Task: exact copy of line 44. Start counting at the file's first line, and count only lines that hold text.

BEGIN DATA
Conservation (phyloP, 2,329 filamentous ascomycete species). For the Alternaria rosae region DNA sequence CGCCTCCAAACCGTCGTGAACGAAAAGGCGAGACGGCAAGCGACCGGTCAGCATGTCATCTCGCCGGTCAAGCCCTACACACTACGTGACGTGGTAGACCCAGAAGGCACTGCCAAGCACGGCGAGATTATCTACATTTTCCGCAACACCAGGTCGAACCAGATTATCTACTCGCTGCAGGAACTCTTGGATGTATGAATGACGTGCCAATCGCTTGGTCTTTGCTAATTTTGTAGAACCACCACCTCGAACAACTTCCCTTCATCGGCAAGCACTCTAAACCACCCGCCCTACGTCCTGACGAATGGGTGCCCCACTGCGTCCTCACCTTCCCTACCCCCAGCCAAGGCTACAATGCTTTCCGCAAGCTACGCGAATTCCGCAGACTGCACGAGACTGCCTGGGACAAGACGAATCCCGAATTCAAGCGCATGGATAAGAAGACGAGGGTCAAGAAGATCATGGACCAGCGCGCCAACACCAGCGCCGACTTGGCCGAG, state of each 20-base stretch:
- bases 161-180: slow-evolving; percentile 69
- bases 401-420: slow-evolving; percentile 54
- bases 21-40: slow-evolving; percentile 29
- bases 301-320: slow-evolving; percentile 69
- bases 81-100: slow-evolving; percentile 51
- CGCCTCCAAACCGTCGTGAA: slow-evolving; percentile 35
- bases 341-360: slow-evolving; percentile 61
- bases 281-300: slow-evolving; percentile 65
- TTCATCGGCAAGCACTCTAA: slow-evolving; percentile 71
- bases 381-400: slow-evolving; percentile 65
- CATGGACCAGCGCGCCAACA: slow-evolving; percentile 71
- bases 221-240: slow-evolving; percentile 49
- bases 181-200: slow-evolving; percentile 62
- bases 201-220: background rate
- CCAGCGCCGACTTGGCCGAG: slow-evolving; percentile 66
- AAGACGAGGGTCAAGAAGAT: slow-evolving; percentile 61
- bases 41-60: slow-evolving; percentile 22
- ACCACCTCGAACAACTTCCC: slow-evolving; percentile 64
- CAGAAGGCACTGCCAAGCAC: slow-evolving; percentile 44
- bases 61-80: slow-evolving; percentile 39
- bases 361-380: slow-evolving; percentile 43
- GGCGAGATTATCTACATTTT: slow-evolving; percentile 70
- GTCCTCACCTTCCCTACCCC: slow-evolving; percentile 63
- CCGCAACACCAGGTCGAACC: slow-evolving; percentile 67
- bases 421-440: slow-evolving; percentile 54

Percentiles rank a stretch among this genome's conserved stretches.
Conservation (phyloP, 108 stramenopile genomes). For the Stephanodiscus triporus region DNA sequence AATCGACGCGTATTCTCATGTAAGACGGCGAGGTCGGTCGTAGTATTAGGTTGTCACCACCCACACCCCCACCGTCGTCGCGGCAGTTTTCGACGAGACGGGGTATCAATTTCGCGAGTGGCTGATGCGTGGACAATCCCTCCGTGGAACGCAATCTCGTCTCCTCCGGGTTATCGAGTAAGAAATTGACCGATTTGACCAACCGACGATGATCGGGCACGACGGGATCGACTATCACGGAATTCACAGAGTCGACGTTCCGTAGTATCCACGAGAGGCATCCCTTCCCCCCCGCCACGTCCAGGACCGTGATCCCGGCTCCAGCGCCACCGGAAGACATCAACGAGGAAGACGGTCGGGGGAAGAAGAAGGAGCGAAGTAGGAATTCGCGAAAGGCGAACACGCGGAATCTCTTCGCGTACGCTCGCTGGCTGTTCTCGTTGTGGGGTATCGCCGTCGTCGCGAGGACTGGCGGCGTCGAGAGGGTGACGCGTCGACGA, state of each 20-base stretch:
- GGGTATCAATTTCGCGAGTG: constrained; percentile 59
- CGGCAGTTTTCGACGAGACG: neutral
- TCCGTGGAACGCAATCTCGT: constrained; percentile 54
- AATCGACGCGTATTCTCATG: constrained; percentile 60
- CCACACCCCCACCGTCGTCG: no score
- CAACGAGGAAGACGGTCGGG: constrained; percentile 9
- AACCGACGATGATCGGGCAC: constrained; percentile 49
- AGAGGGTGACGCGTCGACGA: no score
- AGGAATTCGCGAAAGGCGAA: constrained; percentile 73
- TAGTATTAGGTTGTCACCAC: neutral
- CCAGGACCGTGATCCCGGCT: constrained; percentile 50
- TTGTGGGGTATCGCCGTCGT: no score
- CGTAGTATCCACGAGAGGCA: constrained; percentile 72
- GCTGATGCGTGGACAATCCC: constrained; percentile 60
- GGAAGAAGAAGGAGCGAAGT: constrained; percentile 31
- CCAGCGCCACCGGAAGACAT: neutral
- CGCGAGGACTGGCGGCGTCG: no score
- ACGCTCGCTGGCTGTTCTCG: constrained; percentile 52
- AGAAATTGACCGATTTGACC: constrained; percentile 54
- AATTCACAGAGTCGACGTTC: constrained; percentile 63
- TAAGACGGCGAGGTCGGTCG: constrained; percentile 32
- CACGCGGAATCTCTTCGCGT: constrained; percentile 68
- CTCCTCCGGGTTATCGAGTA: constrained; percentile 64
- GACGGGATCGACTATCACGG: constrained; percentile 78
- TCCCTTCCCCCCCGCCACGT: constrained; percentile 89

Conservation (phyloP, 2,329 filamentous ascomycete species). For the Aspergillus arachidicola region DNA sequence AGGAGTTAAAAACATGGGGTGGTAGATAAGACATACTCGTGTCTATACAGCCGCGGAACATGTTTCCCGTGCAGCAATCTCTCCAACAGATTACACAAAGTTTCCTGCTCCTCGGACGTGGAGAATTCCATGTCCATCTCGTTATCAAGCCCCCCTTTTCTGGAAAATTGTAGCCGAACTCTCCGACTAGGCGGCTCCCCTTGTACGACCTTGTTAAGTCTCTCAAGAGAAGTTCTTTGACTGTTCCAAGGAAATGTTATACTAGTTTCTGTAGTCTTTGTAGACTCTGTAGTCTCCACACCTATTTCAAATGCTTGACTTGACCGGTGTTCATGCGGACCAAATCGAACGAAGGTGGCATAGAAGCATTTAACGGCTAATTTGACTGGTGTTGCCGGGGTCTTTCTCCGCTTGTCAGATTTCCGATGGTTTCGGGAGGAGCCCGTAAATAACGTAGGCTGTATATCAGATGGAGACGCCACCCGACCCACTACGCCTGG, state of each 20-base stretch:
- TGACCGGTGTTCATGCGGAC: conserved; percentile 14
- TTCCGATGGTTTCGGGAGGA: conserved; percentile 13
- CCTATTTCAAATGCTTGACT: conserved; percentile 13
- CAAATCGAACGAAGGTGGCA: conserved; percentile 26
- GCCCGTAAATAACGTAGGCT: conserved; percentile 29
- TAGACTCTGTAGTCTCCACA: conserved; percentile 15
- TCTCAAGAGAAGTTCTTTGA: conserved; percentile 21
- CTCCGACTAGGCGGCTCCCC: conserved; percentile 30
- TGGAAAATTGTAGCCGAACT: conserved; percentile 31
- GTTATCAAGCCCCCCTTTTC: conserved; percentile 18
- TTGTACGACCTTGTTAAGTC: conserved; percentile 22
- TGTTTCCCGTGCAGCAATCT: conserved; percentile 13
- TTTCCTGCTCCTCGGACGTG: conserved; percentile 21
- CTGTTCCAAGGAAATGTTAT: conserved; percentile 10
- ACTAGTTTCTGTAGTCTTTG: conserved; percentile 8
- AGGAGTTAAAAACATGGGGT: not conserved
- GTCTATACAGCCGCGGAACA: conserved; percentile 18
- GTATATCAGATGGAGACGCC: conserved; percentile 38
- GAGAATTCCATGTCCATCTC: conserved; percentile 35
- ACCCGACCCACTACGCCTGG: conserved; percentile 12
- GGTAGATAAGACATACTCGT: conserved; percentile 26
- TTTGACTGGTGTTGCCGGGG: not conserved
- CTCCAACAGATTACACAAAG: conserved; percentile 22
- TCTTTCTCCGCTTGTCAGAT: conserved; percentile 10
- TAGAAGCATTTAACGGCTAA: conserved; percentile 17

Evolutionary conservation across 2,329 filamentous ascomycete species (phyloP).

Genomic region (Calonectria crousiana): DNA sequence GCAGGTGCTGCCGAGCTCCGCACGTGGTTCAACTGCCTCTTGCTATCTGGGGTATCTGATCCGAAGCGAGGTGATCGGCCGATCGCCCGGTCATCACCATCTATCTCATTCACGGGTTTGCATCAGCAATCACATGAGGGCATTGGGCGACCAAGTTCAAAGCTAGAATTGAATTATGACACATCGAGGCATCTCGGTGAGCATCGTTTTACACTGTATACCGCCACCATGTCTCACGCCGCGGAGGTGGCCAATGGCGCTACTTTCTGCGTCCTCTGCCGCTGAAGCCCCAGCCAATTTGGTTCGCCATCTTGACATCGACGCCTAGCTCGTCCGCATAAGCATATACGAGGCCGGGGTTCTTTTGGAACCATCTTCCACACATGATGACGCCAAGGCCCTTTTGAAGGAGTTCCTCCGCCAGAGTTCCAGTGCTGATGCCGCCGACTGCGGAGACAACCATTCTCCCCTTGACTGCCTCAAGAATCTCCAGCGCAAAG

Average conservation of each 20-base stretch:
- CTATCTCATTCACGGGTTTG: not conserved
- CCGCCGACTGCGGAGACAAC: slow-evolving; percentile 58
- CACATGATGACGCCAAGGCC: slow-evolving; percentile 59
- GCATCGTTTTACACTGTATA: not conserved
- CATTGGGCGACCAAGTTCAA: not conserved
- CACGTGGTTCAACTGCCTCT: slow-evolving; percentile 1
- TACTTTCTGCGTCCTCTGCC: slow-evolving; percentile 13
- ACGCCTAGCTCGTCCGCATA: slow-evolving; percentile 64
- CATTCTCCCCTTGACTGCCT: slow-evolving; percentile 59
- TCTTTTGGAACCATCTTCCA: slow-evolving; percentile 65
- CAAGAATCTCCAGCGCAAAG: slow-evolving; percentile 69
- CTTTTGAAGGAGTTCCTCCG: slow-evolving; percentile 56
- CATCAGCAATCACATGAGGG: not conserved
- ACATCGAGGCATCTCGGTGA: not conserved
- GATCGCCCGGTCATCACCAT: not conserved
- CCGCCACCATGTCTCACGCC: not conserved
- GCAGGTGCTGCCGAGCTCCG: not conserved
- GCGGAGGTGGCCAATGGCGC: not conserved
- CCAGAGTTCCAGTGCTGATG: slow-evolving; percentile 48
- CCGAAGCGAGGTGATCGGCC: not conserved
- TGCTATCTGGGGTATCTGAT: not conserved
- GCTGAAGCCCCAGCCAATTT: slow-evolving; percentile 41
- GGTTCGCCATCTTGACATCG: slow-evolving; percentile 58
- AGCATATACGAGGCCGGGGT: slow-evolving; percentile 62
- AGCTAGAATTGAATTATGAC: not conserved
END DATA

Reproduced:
- CCAGCGCCACCGGAAGACAT: neutral